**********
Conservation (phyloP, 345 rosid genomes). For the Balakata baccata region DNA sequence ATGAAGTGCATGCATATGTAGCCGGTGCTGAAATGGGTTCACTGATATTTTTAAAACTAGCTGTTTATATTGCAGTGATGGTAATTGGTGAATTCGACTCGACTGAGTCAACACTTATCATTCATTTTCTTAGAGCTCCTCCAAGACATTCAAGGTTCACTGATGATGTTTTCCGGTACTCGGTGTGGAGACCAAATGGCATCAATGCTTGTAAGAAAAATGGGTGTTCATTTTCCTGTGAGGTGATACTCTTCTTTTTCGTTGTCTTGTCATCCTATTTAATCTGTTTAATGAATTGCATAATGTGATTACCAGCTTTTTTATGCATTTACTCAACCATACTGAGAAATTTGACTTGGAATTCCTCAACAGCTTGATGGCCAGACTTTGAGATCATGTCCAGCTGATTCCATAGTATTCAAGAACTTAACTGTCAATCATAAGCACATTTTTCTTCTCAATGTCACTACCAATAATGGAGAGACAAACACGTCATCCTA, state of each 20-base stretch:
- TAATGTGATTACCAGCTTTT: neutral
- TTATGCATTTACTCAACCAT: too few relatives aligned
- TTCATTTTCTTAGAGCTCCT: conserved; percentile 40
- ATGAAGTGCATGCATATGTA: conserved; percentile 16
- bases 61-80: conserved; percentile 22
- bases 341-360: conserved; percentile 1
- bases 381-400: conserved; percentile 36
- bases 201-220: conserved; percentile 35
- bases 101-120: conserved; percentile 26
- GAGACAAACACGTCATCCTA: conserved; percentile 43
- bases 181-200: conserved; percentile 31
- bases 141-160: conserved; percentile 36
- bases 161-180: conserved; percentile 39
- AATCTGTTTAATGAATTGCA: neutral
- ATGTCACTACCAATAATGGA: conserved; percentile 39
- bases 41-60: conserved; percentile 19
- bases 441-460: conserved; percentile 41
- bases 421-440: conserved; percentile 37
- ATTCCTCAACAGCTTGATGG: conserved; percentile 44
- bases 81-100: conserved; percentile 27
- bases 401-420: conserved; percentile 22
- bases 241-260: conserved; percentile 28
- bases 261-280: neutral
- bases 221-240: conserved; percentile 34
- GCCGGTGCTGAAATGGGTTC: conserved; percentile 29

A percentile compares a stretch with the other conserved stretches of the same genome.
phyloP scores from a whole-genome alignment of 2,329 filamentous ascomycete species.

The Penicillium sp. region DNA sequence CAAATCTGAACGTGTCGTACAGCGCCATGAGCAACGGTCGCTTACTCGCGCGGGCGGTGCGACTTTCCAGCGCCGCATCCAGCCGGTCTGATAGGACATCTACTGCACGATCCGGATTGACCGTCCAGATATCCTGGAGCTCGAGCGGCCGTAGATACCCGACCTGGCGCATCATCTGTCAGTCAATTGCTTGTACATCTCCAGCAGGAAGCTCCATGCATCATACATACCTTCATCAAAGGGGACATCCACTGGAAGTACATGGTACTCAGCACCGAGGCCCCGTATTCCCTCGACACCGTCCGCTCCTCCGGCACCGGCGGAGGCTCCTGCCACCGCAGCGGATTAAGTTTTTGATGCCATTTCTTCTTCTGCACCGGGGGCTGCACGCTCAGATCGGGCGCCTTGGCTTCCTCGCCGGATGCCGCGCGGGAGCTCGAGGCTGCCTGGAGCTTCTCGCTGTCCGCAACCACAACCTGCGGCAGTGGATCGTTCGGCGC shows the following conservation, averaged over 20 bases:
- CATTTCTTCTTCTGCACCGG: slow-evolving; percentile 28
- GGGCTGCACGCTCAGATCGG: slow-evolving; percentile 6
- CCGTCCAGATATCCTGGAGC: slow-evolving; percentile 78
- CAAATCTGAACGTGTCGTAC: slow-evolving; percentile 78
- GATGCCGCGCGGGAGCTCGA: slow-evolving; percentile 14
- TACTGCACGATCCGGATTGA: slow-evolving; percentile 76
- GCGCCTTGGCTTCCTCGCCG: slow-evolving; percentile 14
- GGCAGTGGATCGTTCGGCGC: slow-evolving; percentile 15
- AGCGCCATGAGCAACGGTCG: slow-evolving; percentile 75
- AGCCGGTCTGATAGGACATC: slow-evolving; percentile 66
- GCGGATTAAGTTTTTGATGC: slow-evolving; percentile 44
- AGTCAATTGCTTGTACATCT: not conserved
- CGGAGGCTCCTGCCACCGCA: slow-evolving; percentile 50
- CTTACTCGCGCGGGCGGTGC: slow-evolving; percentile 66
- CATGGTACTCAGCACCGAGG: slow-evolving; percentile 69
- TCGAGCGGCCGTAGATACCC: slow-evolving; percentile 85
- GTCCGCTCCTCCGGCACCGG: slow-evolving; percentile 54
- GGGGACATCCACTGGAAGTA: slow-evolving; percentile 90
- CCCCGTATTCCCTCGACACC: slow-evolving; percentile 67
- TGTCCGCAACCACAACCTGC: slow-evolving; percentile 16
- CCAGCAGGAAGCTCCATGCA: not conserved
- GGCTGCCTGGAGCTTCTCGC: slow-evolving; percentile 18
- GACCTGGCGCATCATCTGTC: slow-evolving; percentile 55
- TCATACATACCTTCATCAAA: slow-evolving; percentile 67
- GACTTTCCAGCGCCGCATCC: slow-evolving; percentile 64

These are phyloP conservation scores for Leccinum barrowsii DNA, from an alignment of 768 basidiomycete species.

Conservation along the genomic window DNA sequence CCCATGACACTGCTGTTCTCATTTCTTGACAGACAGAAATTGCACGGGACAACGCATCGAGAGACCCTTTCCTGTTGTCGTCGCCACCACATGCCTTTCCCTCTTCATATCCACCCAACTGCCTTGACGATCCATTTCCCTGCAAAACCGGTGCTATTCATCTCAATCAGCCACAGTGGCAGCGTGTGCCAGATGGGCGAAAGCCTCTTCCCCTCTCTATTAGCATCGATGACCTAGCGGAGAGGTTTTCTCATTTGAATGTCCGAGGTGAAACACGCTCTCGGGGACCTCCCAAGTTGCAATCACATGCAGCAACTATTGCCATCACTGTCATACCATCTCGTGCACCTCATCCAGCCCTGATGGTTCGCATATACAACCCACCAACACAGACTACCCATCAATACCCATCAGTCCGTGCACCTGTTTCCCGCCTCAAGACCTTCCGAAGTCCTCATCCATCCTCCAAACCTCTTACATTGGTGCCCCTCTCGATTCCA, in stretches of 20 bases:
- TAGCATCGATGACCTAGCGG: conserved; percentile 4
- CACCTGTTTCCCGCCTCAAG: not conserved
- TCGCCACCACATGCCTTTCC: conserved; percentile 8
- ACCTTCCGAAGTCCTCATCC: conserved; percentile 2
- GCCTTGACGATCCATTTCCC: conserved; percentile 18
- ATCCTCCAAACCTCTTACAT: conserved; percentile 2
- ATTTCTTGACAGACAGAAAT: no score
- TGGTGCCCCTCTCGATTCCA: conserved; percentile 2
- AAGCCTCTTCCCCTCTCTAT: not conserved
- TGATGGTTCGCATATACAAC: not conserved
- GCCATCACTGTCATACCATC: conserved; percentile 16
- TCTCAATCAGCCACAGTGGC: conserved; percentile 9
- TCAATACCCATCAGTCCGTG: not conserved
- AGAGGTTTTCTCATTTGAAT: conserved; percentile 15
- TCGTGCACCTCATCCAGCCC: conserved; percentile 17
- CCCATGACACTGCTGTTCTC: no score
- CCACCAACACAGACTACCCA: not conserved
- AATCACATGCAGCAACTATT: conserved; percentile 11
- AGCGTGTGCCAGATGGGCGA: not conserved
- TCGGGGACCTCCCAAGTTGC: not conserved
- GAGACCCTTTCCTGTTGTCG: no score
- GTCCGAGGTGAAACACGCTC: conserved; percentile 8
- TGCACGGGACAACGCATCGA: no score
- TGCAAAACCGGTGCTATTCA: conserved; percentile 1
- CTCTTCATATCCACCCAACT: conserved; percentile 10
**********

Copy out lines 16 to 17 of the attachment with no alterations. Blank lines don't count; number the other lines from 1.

- ATGTCACTACCAATAATGGA: conserved; percentile 39
- bases 41-60: conserved; percentile 19